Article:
That brings us to today. Oaktree's had a spectacular couple of years, paying $8 worth of dividends from its credit crisis bounty. Unfortunately, or perhaps fortunately, most of these funds' are nearly liquidated, and with that, the associated incentive income's likely to slow. Oaktree is a manager with a nose for value, and markets having run more than 100% in the past five years—pickings are comparatively slim. Oaktree's not raising $18 billion funds right now, and with its '08-09 windfall past, its profits and 7.8% distribution are likely to decline in the near-term. The market's gotten hip to that. That management recently sold shares in a secondary offering (a large chunk of bonus compensation is Oaktree shares), only reinforced its dull view of Oaktree's near-term.
That categorization takes short-sighted view of a very fundamental aspect of Oaktree's model and history: Cycles happen. Today's frenzied, ebullient activity—of opportunistic debt raises, highly levered private equity deal, and lucky go-go M&A—give way to tomorrow's opportunities. Across its history, Oaktree has systematically exploited markets' tendency to extremes, and whether tomorrow or years hence, will again. And I think its market opportunity is huge.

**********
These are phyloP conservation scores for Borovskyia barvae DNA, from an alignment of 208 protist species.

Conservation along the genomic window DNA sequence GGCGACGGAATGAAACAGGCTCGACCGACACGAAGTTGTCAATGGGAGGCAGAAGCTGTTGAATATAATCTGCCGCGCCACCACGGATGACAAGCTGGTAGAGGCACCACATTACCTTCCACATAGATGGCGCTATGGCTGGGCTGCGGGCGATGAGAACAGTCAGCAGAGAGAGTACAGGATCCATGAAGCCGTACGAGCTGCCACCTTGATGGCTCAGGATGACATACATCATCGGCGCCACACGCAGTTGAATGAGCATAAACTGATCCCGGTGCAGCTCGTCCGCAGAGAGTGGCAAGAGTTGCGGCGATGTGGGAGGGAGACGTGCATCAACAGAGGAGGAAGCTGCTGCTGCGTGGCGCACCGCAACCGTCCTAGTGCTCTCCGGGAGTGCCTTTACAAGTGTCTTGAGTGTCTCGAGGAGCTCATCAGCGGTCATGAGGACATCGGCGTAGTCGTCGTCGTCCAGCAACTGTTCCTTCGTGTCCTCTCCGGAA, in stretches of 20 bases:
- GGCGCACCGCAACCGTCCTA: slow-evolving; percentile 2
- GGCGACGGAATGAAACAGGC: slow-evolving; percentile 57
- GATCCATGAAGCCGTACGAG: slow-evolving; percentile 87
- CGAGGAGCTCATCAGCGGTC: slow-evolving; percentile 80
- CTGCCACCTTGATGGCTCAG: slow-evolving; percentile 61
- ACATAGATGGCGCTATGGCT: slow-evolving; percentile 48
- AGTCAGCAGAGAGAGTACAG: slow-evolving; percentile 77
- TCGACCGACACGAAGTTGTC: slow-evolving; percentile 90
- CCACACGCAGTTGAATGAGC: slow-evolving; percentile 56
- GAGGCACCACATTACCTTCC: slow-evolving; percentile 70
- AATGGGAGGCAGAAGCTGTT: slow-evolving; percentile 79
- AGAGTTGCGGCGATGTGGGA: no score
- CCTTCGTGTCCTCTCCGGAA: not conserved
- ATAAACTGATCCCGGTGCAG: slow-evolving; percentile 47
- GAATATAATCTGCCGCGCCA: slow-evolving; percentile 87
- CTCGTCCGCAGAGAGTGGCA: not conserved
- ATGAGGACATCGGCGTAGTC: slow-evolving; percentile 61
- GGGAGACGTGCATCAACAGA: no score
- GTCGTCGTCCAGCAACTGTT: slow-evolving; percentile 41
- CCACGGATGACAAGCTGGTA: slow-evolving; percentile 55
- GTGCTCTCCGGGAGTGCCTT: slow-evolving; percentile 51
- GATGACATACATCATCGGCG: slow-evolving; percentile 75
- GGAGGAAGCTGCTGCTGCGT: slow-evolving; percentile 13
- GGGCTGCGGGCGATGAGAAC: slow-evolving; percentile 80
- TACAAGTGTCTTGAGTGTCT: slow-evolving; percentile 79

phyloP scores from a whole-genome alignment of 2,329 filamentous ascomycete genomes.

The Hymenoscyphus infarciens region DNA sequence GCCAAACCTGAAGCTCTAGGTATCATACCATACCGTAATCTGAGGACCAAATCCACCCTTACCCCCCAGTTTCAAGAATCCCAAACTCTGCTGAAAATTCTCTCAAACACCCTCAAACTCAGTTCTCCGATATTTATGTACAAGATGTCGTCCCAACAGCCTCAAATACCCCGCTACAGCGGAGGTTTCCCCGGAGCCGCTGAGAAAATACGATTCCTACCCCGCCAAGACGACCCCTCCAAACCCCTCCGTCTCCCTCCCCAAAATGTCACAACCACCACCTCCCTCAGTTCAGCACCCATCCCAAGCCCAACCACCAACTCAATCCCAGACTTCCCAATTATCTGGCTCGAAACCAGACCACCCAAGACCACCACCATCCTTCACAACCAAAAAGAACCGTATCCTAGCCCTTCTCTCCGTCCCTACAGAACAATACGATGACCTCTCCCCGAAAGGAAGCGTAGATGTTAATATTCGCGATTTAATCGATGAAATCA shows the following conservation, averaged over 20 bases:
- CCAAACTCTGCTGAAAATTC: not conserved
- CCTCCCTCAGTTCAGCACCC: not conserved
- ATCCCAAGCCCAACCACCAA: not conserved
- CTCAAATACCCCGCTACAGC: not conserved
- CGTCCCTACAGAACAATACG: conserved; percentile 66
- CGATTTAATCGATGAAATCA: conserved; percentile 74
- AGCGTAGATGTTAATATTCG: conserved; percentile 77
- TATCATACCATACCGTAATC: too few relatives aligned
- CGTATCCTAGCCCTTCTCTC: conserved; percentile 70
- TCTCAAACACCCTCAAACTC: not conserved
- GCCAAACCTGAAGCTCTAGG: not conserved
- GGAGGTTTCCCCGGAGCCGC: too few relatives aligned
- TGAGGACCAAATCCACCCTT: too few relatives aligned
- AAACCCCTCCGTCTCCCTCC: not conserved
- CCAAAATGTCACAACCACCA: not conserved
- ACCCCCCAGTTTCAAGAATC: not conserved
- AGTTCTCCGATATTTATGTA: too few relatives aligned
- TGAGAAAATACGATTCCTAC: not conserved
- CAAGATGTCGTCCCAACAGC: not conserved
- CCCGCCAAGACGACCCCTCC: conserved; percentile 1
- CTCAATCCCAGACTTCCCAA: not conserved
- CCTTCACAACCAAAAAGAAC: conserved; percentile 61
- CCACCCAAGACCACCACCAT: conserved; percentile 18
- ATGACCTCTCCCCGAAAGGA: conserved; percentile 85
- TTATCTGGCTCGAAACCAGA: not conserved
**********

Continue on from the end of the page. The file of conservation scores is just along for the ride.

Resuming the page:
Where many interpret Oaktree's bailiwick as only distressed debt, its markets are in fact much larger, as noted above. To wit: The company's raised $10 billion or more for the past seven years, has proven adept at expanding its platform, and managed to grow AUM at an 11.5% annualized rate for 10 years running. And even though Oaktree's liquidated the vast majority of its '08-09 vintage funds, it's still managed to maintain AUM and accrued incentive income (incentive income that's likely, but not yet recognized) thresholds. That gets to the larger point: AUM will wax and wane in the short-term, and profits will fluctuate with incentive income, but the long run remains bright.